nanotime: Nanosecond Time Resolution for R

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Motivation

R has excellent tools for dates and times. The Date and POSIXct classes (as well as the ‘wide’ representation in POSIXlt) are versatile, and a lot of useful tooling has been built around them.

However, POSIXct is implemented as a double with fractional seconds since the epoch. Given the 53 bits accuracy, it leaves just a bit less than microsecond resolution. Which is good enough for most things.

But more and more performance measurements, latency statistics, … are now measured more finely, and we need nanosecond resolution. For which commonly an integer64 is used to represent nanoseconds since the epoch.

And while R does not have a native type for this, the bit64 package by Jens Oehlschlägel offers a performant one implemented as a lightweight S3 class. So this package uses this integer64 class, along with two helper functions for parsing and formatting, respectively, at nano-second resolution from the RcppCCTZ package which wraps the CCTZ library from Google. CCTZ is a modern C++11 library extending the (C++11-native) chrono type.

In addition to the point-in-time type nanotime, this package also provides an interval type nanoival which may have open or closed start/end, a period type nanoperiod that is a human representation of time, such as day, month, etc., and a duration type nanoduration. These types are similar to what the lubridate package proposes.

Set and arithmetic operations on these types are available. All functionality is designed to correctly handle instances across different time zones. Because these temporal types are based on R built-in types, most functions have an efficient implementation and the types are suitable for use in data.frame and data.table. nanotime is also a better choice than the native POSIXct in most of the cases where fractional seconds are needed because it avoids floating point issues.

Demo

See the included demo script nanosecondDelayExample.R for a (completely simulated and hence made-up) study of network latency measured in nanoseconds resulting in the figure below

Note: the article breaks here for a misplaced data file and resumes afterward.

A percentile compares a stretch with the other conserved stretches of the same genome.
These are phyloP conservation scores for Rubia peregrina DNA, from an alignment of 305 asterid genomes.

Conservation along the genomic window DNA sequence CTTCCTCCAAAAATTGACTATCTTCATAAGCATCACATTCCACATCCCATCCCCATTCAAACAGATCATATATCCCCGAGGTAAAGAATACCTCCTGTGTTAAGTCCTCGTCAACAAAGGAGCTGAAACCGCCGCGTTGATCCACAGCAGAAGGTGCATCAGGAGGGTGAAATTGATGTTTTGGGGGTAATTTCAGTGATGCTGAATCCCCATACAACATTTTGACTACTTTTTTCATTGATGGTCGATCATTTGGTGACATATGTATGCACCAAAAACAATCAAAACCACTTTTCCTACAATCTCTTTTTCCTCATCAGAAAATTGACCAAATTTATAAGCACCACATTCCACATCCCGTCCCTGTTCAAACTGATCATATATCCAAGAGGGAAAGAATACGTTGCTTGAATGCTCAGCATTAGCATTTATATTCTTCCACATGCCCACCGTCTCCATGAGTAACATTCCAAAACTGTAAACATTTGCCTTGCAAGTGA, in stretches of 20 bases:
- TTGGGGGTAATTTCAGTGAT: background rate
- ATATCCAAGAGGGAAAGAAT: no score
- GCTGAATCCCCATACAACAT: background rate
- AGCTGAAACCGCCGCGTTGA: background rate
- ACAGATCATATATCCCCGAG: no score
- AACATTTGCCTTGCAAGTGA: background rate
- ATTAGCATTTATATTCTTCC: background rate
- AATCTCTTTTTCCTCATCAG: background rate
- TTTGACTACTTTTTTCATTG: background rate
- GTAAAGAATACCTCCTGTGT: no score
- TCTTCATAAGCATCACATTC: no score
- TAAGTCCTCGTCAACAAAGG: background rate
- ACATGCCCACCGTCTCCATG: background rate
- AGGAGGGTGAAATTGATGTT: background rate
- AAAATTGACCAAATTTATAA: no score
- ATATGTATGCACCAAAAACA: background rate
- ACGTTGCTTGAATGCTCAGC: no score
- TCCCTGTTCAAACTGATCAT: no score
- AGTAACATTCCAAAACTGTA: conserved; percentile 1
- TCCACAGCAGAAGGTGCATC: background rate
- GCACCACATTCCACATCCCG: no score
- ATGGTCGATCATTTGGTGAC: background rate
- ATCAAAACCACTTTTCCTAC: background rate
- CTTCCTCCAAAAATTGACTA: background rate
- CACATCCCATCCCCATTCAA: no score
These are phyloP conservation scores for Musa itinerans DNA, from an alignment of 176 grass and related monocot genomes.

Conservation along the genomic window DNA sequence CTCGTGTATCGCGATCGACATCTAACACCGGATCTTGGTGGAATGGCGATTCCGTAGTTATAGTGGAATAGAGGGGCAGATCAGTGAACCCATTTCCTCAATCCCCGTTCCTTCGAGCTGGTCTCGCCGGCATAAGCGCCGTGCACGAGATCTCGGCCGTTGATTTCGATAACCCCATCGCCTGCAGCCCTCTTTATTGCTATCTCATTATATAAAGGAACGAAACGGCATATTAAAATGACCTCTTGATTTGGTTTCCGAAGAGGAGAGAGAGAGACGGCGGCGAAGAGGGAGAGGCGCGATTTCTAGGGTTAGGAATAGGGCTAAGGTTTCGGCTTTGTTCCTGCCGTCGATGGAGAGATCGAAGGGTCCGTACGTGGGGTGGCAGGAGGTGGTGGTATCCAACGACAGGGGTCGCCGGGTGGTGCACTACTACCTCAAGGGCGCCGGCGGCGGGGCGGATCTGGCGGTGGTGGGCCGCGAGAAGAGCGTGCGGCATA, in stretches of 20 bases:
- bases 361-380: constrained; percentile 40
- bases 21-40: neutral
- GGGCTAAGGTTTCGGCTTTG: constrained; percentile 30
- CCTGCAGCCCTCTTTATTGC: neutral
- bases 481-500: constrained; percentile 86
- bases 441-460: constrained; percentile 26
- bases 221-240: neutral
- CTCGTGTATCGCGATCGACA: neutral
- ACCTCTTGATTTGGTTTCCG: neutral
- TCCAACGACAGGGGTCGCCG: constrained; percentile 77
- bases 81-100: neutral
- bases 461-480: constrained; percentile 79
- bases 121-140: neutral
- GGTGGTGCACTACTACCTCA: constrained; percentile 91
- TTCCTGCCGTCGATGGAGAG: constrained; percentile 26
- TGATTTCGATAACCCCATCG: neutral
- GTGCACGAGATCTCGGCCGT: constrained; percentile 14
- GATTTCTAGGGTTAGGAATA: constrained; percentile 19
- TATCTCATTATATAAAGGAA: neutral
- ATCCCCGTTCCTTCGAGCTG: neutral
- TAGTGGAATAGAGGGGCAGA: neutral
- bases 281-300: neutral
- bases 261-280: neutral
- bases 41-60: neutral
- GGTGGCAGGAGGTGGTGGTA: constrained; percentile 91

Examples

Simple Parsing and Arithmetic

R> x <- nanotime("1970-01-01T00:00:00.000000001+00:00")
R> print(x)
integer64
[1] 1
R> format(x)
[1] "1970-01-01T00:00:00.000000001+00:00"
R> x <- x + 1
R> print(x)
integer64
[1] 2
R> format(x)
[1] "1970-01-01T00:00:00.000000002+00:00"
R>

Vectorised

R> options("width"=60)
R> v <- nanotime(Sys.time()) + 1:5
R> v
integer64
[1] 1481505724483583001 1481505724483583002
[3] 1481505724483583003 1481505724483583004
[5] 1481505724483583005
R> format(v)
[1] "2016-12-12T01:22:04.483583001+00:00"
[2] "2016-12-12T01:22:04.483583002+00:00"
[3] "2016-12-12T01:22:04.483583003+00:00"
[4] "2016-12-12T01:22:04.483583004+00:00"
[5] "2016-12-12T01:22:04.483583005+00:00"
R> 

Use with zoo

R> z <- zoo(cbind(A=1:5, B=5:1), v)
R> options("nanotimeFormat"="%d %b %H:%M:%E*S")  ## override default
R> z
                          A B
12 Dec 01:47:55.812513001 1 5
12 Dec 01:47:55.812513002 2 4
12 Dec 01:47:55.812513003 3 3
12 Dec 01:47:55.812513004 4 2
12 Dec 01:47:55.812513005 5 1
R> 

Technical Details

The bit64 package (by Jens Oehlschlägel) supplies the integer64 type used to store the nanosecond resolution time as (positive or negative) offsets to the epoch of January 1, 1970. The RcppCCTZ package supplies the formatting and parsing routines based on the (modern C++) library CCTZ from Google.

Status

Still early stages. Expect changes, maybe even breaking ones. But the package has some tests, and code coverage.

Installation

The package is on CRAN and can be installed via a standard

install.packages("nanotime")

whereas in order to install development versions a

remotes::install_github("eddelbuettel/nanotime")  # dev version

should suffice. It requires the packages bit64, RcppCCTZ and zoo all of which are on CRAN and will be installed automatically.

Author

Dirk Eddelbuettel

License

GPL (>= 2)

Initially created: Web Dec 14 21:00:15 CST 2016
Last modified: Sat May 30 08:26:35 CDT 2020